And to go back to my car analogy, this thread is like asking people "is the hood of your car perfectly flat" - when what you really want to know is "is it normal and acceptable for dents to develop in the hood of your car after a few years"? Pretty different questions. Dishing is a specific issue that has specific causes, you cant just ask about how 'flat' every uke from any maker is and expect to have a viable data pool upon which to base your answers.

lakesideglenn
08-13-2013, 02:25 PM
Now we have this stupid argument going on in three different threads. Enough already! Let it go and everybody go play your damn ukes, whether the tops are dished, bellied, flat, or have friggin feathers on them!

Hippie Dribble
08-13-2013, 08:01 PM
All this talk of dishes and big belly's is making me hungry. Eugenie, pass me my cake!

anthonyg
08-13-2013, 09:59 PM
I'm trying to take a somewhat scientific approach to the problem here.

In Science the very first step is, Observe. I have observed bellies on my ukulele's but the sample size is still small. I would like us to cooperate to create a larger sample.

We can argue until the cow's come home but if no one has observed first then it means nothing of consequence. It wasn't right to place this survey in the other thread.

You can give your data in whatever form works for you to start with. If we have enough dedicated people then maybe we can be a little more specific but to start with check for a dip, or check for a belly and lets see what we get.

Anthony

anthonyg
08-14-2013, 12:30 PM
There is strong interest in this thread judging by the view count. Some of you please be brave enough and put a straight edge across the tops of your ukulele's and see just how flat they are and let us know.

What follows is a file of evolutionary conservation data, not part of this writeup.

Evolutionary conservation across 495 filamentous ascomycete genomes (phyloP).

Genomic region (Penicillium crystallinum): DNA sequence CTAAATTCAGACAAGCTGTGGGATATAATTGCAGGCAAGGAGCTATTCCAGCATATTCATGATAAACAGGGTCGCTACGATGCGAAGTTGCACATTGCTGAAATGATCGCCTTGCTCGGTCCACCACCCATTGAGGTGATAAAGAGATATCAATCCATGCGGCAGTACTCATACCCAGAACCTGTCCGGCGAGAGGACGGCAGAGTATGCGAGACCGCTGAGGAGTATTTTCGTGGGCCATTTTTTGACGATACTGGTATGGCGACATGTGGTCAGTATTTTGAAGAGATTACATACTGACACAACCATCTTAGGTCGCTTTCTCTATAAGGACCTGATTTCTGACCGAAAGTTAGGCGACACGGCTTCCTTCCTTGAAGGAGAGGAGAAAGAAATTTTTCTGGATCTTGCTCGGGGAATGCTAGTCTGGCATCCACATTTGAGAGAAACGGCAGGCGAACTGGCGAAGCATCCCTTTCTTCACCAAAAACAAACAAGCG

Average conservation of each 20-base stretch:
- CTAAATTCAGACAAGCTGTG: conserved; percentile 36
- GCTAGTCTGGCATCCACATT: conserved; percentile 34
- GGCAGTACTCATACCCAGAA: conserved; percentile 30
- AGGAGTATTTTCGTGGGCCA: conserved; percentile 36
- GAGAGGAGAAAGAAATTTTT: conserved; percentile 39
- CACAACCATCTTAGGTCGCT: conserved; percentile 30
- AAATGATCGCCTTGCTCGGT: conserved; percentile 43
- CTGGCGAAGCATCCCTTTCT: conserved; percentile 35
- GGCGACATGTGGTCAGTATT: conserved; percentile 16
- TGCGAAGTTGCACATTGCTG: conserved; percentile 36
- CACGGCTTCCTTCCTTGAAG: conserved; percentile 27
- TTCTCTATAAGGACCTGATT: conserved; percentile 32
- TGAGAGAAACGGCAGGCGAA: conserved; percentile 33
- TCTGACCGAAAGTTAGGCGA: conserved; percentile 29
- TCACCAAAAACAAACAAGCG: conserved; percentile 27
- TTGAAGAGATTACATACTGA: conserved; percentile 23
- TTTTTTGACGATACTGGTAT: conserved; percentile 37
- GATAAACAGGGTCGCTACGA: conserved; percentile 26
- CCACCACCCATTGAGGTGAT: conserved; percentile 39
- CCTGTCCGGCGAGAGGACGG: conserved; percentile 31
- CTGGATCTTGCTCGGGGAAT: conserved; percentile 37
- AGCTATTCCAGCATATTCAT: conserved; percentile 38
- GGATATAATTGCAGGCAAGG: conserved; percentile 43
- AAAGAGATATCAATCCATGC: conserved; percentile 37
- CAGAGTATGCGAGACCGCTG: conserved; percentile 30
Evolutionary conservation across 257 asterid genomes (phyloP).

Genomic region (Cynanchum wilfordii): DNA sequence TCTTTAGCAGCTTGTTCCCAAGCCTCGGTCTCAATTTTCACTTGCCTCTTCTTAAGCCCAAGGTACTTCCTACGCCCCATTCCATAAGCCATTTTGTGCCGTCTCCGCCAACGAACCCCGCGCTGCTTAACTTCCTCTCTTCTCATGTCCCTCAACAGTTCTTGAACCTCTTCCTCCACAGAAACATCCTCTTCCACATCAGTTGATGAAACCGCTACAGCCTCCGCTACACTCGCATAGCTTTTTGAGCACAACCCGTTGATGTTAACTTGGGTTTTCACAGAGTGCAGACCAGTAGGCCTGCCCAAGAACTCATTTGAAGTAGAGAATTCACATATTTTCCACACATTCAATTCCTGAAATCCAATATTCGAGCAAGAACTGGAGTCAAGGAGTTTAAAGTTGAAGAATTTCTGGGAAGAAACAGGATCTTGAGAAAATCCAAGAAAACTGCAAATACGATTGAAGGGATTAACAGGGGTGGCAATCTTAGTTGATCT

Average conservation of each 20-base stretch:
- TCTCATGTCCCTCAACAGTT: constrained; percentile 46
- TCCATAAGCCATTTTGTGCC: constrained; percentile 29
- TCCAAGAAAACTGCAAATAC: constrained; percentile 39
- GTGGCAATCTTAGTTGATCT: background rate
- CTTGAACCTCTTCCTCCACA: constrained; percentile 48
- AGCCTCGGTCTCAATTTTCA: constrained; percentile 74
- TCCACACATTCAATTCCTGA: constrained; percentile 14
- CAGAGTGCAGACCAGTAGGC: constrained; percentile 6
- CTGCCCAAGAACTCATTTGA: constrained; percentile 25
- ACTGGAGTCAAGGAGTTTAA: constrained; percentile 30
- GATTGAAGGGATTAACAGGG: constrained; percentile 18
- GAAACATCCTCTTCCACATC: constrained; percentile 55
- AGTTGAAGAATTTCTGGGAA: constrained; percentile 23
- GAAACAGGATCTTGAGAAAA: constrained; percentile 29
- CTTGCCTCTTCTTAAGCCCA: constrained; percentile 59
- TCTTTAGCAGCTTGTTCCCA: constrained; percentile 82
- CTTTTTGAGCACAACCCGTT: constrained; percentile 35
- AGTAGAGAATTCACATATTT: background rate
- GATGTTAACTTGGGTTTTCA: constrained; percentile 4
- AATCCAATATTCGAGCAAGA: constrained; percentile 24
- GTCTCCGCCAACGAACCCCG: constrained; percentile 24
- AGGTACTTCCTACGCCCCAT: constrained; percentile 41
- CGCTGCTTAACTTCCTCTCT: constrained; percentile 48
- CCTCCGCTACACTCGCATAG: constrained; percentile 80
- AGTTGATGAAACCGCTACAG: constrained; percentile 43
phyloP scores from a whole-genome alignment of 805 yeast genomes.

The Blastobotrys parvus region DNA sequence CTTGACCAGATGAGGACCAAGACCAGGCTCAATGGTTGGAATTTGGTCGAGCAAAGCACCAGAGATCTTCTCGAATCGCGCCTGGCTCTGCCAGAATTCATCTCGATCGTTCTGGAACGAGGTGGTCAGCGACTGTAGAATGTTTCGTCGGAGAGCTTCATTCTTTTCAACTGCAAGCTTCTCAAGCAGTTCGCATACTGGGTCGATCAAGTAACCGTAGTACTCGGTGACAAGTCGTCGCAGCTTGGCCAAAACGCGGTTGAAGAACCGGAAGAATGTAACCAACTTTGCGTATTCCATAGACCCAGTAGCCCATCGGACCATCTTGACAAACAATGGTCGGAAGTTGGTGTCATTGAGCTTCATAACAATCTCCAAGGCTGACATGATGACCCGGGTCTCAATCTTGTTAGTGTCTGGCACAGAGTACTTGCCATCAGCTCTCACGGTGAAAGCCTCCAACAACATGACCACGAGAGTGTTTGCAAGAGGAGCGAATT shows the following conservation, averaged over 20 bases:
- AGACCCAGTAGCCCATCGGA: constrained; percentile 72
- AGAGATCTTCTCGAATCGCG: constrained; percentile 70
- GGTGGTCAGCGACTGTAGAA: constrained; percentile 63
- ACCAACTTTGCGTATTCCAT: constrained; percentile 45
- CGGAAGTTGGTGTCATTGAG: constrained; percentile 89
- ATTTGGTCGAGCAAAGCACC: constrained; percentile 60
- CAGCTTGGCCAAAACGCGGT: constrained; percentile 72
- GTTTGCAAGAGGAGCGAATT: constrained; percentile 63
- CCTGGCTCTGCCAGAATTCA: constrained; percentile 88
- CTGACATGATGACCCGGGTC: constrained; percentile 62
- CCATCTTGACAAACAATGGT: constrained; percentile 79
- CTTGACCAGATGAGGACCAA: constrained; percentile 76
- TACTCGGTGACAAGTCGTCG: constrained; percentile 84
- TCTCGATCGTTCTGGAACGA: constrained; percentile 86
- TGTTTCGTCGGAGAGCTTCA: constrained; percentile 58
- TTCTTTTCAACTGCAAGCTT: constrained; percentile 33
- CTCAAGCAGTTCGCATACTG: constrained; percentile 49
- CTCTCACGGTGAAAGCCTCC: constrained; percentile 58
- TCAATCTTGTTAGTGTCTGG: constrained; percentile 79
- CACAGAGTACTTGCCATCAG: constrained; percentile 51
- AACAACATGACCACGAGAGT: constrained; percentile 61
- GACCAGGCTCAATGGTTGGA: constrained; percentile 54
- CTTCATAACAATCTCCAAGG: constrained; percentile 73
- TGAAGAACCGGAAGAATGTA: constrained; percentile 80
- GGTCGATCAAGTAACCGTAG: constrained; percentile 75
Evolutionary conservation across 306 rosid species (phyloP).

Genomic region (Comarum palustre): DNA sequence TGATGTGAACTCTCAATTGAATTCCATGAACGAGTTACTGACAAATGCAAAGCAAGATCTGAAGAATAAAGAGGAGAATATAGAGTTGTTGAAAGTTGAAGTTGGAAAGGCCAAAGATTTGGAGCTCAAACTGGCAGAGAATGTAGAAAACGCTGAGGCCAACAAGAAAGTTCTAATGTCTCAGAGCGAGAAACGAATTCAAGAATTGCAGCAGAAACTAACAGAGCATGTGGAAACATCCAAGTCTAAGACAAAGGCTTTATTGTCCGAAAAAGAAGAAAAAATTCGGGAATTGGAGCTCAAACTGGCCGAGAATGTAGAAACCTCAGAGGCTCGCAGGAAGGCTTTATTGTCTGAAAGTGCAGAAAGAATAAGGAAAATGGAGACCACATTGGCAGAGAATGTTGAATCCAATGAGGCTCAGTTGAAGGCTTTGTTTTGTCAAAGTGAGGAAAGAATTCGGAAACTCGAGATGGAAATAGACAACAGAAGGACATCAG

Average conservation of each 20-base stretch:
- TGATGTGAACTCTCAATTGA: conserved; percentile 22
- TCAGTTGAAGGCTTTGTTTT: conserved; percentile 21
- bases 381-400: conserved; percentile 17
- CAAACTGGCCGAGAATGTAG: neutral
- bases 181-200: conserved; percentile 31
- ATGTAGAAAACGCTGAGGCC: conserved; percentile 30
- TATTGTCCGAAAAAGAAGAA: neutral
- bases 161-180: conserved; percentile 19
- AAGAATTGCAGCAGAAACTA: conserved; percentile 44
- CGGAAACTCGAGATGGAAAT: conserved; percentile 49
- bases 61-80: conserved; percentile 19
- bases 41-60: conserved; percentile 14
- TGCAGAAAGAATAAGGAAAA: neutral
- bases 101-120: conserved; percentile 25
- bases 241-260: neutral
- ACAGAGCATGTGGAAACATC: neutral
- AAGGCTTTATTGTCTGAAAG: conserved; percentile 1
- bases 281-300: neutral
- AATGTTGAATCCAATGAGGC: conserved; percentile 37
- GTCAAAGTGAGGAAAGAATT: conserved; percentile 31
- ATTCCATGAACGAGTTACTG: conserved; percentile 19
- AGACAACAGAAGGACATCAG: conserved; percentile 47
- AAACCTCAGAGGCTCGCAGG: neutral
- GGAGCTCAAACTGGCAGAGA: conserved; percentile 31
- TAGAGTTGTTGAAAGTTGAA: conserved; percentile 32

Here's an opportunity for experienced players and collectors to let newcomers know just what is "normal" for their ukulele's.

Anthony

Hammond
08-14-2013, 10:11 PM
My main uke has a slightly dished top (hard to see), this doesn't bother me at all. The top is thin, and is flexible enough.

I enjoy playing it and love its accompany.:)

anthonyg
08-15-2013, 02:04 AM
Thank you for your input.

Keep them coming. Before we descend into further argument on the subject lets get some data first.

Anthony

mm stan
08-15-2013, 04:41 AM
All this talk of dishes and big belly's is making me hungry. Eugenie, pass me my cake!

I agree Eugene but I pass on dessert....Please put a big steak and lobster on my dish....:)

Mandarb
08-15-2013, 04:47 AM
I agree Eugene but I pass on dessert....Please put a big steak and lobster on my dish....:)

Umm, steak....

bborzell
08-15-2013, 05:10 AM
Now we have this stupid argument going on in three different threads. Enough already! Let it go and everybody go play your damn ukes, whether the tops are dished, bellied, flat, or have friggin feathers on them!

Feathers would bad enough, but feathers actively engaged in friggin would not be tolerated on any of my uke tops.

Mandarb
08-15-2013, 05:15 AM
Feathers would bad enough....